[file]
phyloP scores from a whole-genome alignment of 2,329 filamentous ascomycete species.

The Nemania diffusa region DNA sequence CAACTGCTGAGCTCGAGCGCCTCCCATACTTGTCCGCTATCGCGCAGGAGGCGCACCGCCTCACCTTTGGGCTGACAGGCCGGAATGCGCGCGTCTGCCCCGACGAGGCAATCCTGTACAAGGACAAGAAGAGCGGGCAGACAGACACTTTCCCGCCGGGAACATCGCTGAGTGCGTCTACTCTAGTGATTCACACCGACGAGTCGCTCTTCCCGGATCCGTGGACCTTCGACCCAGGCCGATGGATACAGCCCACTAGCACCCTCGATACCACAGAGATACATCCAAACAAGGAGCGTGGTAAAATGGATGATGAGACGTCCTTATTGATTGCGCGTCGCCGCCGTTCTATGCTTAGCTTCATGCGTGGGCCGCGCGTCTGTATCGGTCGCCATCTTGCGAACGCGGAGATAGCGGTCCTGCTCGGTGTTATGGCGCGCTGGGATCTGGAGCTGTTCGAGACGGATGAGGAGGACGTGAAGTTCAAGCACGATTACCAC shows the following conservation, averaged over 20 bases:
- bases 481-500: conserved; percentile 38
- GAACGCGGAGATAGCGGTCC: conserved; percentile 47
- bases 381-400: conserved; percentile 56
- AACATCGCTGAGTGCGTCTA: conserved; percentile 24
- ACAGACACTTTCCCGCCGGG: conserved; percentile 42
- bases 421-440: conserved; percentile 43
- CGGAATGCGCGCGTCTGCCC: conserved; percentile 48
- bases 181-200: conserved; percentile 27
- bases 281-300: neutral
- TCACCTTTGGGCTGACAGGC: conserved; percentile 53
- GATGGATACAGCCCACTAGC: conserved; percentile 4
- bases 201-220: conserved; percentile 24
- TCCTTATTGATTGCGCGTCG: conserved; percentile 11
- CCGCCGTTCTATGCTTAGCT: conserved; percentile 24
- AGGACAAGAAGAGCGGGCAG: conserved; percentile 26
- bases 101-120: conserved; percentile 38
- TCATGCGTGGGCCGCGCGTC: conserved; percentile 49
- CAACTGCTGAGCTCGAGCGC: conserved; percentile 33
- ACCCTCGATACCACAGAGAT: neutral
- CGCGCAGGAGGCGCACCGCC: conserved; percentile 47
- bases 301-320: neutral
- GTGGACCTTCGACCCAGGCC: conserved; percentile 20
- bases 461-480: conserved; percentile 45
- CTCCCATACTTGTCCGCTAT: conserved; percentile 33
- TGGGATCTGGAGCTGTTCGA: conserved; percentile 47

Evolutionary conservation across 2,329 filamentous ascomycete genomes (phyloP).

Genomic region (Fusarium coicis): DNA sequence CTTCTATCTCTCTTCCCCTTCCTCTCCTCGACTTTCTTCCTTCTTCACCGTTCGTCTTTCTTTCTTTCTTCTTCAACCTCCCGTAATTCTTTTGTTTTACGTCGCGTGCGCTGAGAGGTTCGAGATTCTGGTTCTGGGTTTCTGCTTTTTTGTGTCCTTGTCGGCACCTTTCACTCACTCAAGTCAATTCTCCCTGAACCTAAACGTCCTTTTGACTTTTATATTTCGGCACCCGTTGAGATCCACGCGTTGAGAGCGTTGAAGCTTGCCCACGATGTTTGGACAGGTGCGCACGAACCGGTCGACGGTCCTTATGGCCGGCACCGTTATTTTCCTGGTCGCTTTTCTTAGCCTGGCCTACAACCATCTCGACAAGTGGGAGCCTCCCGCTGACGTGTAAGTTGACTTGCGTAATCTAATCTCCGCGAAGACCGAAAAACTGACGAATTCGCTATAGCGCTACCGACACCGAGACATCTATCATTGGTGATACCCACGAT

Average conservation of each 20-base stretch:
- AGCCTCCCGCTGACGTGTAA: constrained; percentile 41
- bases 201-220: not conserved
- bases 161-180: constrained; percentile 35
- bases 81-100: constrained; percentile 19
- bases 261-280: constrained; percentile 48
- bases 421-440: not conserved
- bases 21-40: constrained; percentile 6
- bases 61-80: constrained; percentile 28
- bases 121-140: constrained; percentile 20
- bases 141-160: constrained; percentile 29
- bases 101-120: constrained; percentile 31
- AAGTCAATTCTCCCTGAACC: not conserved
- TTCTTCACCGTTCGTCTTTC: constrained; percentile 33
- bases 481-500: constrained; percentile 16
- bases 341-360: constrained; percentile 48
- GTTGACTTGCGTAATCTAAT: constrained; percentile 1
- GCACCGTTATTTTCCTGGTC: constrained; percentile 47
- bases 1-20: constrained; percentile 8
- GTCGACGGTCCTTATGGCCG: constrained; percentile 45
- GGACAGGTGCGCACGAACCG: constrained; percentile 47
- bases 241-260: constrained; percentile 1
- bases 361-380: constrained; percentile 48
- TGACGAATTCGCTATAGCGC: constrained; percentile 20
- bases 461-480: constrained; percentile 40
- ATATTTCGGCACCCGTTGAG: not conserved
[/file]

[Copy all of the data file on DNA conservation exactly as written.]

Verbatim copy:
phyloP scores from a whole-genome alignment of 2,329 filamentous ascomycete species.

The Nemania diffusa region DNA sequence CAACTGCTGAGCTCGAGCGCCTCCCATACTTGTCCGCTATCGCGCAGGAGGCGCACCGCCTCACCTTTGGGCTGACAGGCCGGAATGCGCGCGTCTGCCCCGACGAGGCAATCCTGTACAAGGACAAGAAGAGCGGGCAGACAGACACTTTCCCGCCGGGAACATCGCTGAGTGCGTCTACTCTAGTGATTCACACCGACGAGTCGCTCTTCCCGGATCCGTGGACCTTCGACCCAGGCCGATGGATACAGCCCACTAGCACCCTCGATACCACAGAGATACATCCAAACAAGGAGCGTGGTAAAATGGATGATGAGACGTCCTTATTGATTGCGCGTCGCCGCCGTTCTATGCTTAGCTTCATGCGTGGGCCGCGCGTCTGTATCGGTCGCCATCTTGCGAACGCGGAGATAGCGGTCCTGCTCGGTGTTATGGCGCGCTGGGATCTGGAGCTGTTCGAGACGGATGAGGAGGACGTGAAGTTCAAGCACGATTACCAC shows the following conservation, averaged over 20 bases:
- bases 481-500: conserved; percentile 38
- GAACGCGGAGATAGCGGTCC: conserved; percentile 47
- bases 381-400: conserved; percentile 56
- AACATCGCTGAGTGCGTCTA: conserved; percentile 24
- ACAGACACTTTCCCGCCGGG: conserved; percentile 42
- bases 421-440: conserved; percentile 43
- CGGAATGCGCGCGTCTGCCC: conserved; percentile 48
- bases 181-200: conserved; percentile 27
- bases 281-300: neutral
- TCACCTTTGGGCTGACAGGC: conserved; percentile 53
- GATGGATACAGCCCACTAGC: conserved; percentile 4
- bases 201-220: conserved; percentile 24
- TCCTTATTGATTGCGCGTCG: conserved; percentile 11
- CCGCCGTTCTATGCTTAGCT: conserved; percentile 24
- AGGACAAGAAGAGCGGGCAG: conserved; percentile 26
- bases 101-120: conserved; percentile 38
- TCATGCGTGGGCCGCGCGTC: conserved; percentile 49
- CAACTGCTGAGCTCGAGCGC: conserved; percentile 33
- ACCCTCGATACCACAGAGAT: neutral
- CGCGCAGGAGGCGCACCGCC: conserved; percentile 47
- bases 301-320: neutral
- GTGGACCTTCGACCCAGGCC: conserved; percentile 20
- bases 461-480: conserved; percentile 45
- CTCCCATACTTGTCCGCTAT: conserved; percentile 33
- TGGGATCTGGAGCTGTTCGA: conserved; percentile 47

Evolutionary conservation across 2,329 filamentous ascomycete genomes (phyloP).

Genomic region (Fusarium coicis): DNA sequence CTTCTATCTCTCTTCCCCTTCCTCTCCTCGACTTTCTTCCTTCTTCACCGTTCGTCTTTCTTTCTTTCTTCTTCAACCTCCCGTAATTCTTTTGTTTTACGTCGCGTGCGCTGAGAGGTTCGAGATTCTGGTTCTGGGTTTCTGCTTTTTTGTGTCCTTGTCGGCACCTTTCACTCACTCAAGTCAATTCTCCCTGAACCTAAACGTCCTTTTGACTTTTATATTTCGGCACCCGTTGAGATCCACGCGTTGAGAGCGTTGAAGCTTGCCCACGATGTTTGGACAGGTGCGCACGAACCGGTCGACGGTCCTTATGGCCGGCACCGTTATTTTCCTGGTCGCTTTTCTTAGCCTGGCCTACAACCATCTCGACAAGTGGGAGCCTCCCGCTGACGTGTAAGTTGACTTGCGTAATCTAATCTCCGCGAAGACCGAAAAACTGACGAATTCGCTATAGCGCTACCGACACCGAGACATCTATCATTGGTGATACCCACGAT

Average conservation of each 20-base stretch:
- AGCCTCCCGCTGACGTGTAA: constrained; percentile 41
- bases 201-220: not conserved
- bases 161-180: constrained; percentile 35
- bases 81-100: constrained; percentile 19
- bases 261-280: constrained; percentile 48
- bases 421-440: not conserved
- bases 21-40: constrained; percentile 6
- bases 61-80: constrained; percentile 28
- bases 121-140: constrained; percentile 20
- bases 141-160: constrained; percentile 29
- bases 101-120: constrained; percentile 31
- AAGTCAATTCTCCCTGAACC: not conserved
- TTCTTCACCGTTCGTCTTTC: constrained; percentile 33
- bases 481-500: constrained; percentile 16
- bases 341-360: constrained; percentile 48
- GTTGACTTGCGTAATCTAAT: constrained; percentile 1
- GCACCGTTATTTTCCTGGTC: constrained; percentile 47
- bases 1-20: constrained; percentile 8
- GTCGACGGTCCTTATGGCCG: constrained; percentile 45
- GGACAGGTGCGCACGAACCG: constrained; percentile 47
- bases 241-260: constrained; percentile 1
- bases 361-380: constrained; percentile 48
- TGACGAATTCGCTATAGCGC: constrained; percentile 20
- bases 461-480: constrained; percentile 40
- ATATTTCGGCACCCGTTGAG: not conserved